I could go on and on at this point, but somebody else already has and done it better than I ever could, namely Blaine Schultz in his recent memorial of Dave Raeck -- another guy I didn't know so well. But in some respect, maybe I did know him because as I wrote Blaine, he was so obviously One Of Us. I'll leave it at that because, as I write this, I'm still not quite sure what this blog post is about, or maybe I'm not just ready to admit mortality yet. Blaine has very kindly given me permission to reproduce his beautiful eulogy here. Take it away, Blaine (bold emphasis mine):
On behalf of Tammy, Olga and Deb - thanks everyone for coming here today to remember Dave Raeck. Dave was one of the kindest people I ever met. And to be kind and generous is enough to make a mark in people’s memories. But Dave had something more.
See, Dave knew the all about the ancient rituals and the unwritten codes. Dave knew Radio Birdman and the Velvet Underground and the Stooges and Captain Beefheart. He knew that the 45 of “Land of a Thousand Dances” was the best way to hear it and the white label promo mix of “The Red and the Black” made Blue Oyster Cult sound like the MC5. Dave knew Mott the Hoople, the Gun Club and John Coltrane and Pharoah Sanders. … and a whole lot more.
Dave’s passion was music. And he was happy to share it with anyone who asked.
A band can be as cool as a gang or as dysfunctional as a reality show. Each band has it’s own personality. There is an apocryphal story about a band meeting, asking what each member brought to the band besides their musical talent.
Tough question, but simple answer -- easy -- Dave had SOUL. It is not something you can measure or even see – It is something so important yet almost impossible to explain. But if it is there, you know it. And Dave had it.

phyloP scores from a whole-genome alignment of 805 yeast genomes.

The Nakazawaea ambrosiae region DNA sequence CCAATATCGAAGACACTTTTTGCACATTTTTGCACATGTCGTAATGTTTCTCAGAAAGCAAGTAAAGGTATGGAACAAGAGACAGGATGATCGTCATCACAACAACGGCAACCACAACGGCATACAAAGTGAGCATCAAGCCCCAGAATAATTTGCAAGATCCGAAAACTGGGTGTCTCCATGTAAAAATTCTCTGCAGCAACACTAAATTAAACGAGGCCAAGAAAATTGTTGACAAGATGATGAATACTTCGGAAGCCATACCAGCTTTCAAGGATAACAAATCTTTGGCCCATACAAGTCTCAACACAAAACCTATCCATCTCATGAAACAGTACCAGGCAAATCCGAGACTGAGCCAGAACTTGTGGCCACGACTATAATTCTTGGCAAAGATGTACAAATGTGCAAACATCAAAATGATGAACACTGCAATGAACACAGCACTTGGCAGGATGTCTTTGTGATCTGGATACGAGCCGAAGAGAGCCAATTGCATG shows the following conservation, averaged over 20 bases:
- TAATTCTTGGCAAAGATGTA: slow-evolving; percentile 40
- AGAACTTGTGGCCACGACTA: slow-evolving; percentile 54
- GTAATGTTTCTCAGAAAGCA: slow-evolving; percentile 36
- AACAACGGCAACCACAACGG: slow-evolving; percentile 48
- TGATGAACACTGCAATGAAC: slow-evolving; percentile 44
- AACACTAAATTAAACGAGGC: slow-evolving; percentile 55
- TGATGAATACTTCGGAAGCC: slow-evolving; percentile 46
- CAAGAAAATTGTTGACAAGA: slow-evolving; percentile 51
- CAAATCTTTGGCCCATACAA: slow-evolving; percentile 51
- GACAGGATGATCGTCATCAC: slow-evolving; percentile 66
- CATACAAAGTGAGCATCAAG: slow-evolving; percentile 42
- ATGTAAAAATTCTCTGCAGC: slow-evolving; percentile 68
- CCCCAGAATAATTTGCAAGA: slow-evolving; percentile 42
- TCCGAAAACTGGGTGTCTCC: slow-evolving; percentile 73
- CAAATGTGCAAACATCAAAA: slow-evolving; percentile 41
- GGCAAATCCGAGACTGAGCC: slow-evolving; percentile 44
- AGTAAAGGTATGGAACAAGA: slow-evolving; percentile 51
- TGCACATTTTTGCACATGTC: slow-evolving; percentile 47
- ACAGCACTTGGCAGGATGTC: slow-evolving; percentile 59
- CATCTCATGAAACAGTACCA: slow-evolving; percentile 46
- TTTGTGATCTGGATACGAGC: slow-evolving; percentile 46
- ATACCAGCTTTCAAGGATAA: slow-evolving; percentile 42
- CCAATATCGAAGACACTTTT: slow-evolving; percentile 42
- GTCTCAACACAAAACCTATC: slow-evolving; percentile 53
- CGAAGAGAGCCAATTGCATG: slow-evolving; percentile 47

In the 1980s I lived up north and would make trips to Madison and Milwaukee to see these bands I read about but never got to see or hear. Keep in mind -- those pre-internet days you really had to work to find records or magazines. It was a challenge. Word of mouth, mail order catalogs, used book stores, rummage sales. Certain types of knowledge was worth more. It was a challenge to make a record and sell it. Today anyone can form a crappy band and put a song on a computer.
Life has lost some of its grit.
So-- I noticed a guy at these shows, who -- not unlike myself -- resembled a lost cousin of the Ramones. Black jeans, leather jacket Converse All Stars – the rock and roll uniform. That is how I met Dave.
A few years later when I moved to Milwaukee, Dave and I formed a band. We practiced in a place called The Sausage Factory, just down the hill from Zak’s Rock and Roll Palace appropriately. I worked 10 hr shifts in a factory back then so I REALLY looked forward to any time playing music. Dave played his Thunderbird bass. I think Dwayne Flowers was drumming with us at the time.
We’d worked up a few songs in our living rooms -- and when we finally plugged in with a decent PA it --- sounded - like an airplane taking off . … And the airplane was inside our head.
(Sometimes I think we are still chasing that moment.)
The reason I tell this story is because Dave came up with most of that first set list. Making sure we were all on the same page. And while he was easily the best gtr player in the band, he knew that by moving over to bass we had a better chance of making the band work. That is the kind of guy he was.
That group never played out though we did record some songs at Dave’s folks house – We went on to form other bands that shared gigs. … some us never quit. Back in the olden days of record stores, people who never even knew Dave’s name benefitted from his generous spirit and his musical knowledge. When Dave Szolwinski moved Earwaves a few blocks north to a bigger location Dave could be found working the counter with Pat Cummings.
Like Clancy Carroll said, “when you hear your music -- you will know.”
I wonder if most people know what it is like to get in car and drive 2 hours on a Sunday night in February to see Sylvain Sylvain play at an all ages show in Green Bay? Or the Cynics in Appleton? … and then we’d lament on the way home about how great the show was but only a few dozen fans were there.
… but lamenting helps no one. And driving into the night listening to great music is something no one can put a price on.
Later I worked part time at Record Head with Dave – and I remember one Sunday, Dave’s Mom & Dad stopped in to say hi and drop off some cookies as a snack for us. When they left Dave hugged and kissed his folks. That is the kind of guy he was.
I hope you all have memories as great.I do, Blaine. And I will do my best to help document them. I think this is another one of those reminders to tell those we love just how much we do indeed love them. As such, this blog has been and will continue to be, among other things, my love letter to the music community and Milwaukee in general.